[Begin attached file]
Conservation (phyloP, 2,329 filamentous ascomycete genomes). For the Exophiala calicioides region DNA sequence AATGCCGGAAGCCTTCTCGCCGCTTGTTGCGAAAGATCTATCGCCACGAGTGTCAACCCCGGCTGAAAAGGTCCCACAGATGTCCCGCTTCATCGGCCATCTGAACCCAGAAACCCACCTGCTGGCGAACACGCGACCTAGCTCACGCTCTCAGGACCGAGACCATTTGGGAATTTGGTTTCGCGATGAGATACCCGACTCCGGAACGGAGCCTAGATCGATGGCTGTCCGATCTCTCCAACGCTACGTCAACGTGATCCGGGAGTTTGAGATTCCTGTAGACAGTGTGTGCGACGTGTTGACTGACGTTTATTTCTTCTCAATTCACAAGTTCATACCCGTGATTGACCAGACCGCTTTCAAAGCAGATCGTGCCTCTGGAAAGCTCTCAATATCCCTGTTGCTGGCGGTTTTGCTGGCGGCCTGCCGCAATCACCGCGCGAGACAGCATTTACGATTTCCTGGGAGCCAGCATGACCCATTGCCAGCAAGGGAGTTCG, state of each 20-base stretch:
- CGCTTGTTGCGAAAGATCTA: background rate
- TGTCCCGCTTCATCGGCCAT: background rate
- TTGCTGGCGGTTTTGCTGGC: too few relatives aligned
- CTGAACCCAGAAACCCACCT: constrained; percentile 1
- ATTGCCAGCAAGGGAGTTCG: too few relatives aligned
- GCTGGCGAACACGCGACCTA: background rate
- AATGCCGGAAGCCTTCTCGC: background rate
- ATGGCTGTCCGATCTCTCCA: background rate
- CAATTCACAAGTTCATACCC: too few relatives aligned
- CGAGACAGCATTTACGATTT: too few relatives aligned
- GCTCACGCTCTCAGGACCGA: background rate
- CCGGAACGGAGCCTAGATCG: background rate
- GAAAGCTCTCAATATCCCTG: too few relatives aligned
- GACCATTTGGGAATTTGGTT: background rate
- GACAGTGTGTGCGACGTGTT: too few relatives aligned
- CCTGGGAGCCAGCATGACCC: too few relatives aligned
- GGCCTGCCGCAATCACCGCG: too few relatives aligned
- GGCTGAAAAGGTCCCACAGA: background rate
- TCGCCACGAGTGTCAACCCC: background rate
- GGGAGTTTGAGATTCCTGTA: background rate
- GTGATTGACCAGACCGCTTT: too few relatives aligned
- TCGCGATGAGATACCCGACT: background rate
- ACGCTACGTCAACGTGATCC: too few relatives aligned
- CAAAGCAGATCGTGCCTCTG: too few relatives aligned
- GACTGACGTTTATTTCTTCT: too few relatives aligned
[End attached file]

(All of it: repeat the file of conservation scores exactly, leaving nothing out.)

Conservation (phyloP, 2,329 filamentous ascomycete genomes). For the Exophiala calicioides region DNA sequence AATGCCGGAAGCCTTCTCGCCGCTTGTTGCGAAAGATCTATCGCCACGAGTGTCAACCCCGGCTGAAAAGGTCCCACAGATGTCCCGCTTCATCGGCCATCTGAACCCAGAAACCCACCTGCTGGCGAACACGCGACCTAGCTCACGCTCTCAGGACCGAGACCATTTGGGAATTTGGTTTCGCGATGAGATACCCGACTCCGGAACGGAGCCTAGATCGATGGCTGTCCGATCTCTCCAACGCTACGTCAACGTGATCCGGGAGTTTGAGATTCCTGTAGACAGTGTGTGCGACGTGTTGACTGACGTTTATTTCTTCTCAATTCACAAGTTCATACCCGTGATTGACCAGACCGCTTTCAAAGCAGATCGTGCCTCTGGAAAGCTCTCAATATCCCTGTTGCTGGCGGTTTTGCTGGCGGCCTGCCGCAATCACCGCGCGAGACAGCATTTACGATTTCCTGGGAGCCAGCATGACCCATTGCCAGCAAGGGAGTTCG, state of each 20-base stretch:
- CGCTTGTTGCGAAAGATCTA: background rate
- TGTCCCGCTTCATCGGCCAT: background rate
- TTGCTGGCGGTTTTGCTGGC: too few relatives aligned
- CTGAACCCAGAAACCCACCT: constrained; percentile 1
- ATTGCCAGCAAGGGAGTTCG: too few relatives aligned
- GCTGGCGAACACGCGACCTA: background rate
- AATGCCGGAAGCCTTCTCGC: background rate
- ATGGCTGTCCGATCTCTCCA: background rate
- CAATTCACAAGTTCATACCC: too few relatives aligned
- CGAGACAGCATTTACGATTT: too few relatives aligned
- GCTCACGCTCTCAGGACCGA: background rate
- CCGGAACGGAGCCTAGATCG: background rate
- GAAAGCTCTCAATATCCCTG: too few relatives aligned
- GACCATTTGGGAATTTGGTT: background rate
- GACAGTGTGTGCGACGTGTT: too few relatives aligned
- CCTGGGAGCCAGCATGACCC: too few relatives aligned
- GGCCTGCCGCAATCACCGCG: too few relatives aligned
- GGCTGAAAAGGTCCCACAGA: background rate
- TCGCCACGAGTGTCAACCCC: background rate
- GGGAGTTTGAGATTCCTGTA: background rate
- GTGATTGACCAGACCGCTTT: too few relatives aligned
- TCGCGATGAGATACCCGACT: background rate
- ACGCTACGTCAACGTGATCC: too few relatives aligned
- CAAAGCAGATCGTGCCTCTG: too few relatives aligned
- GACTGACGTTTATTTCTTCT: too few relatives aligned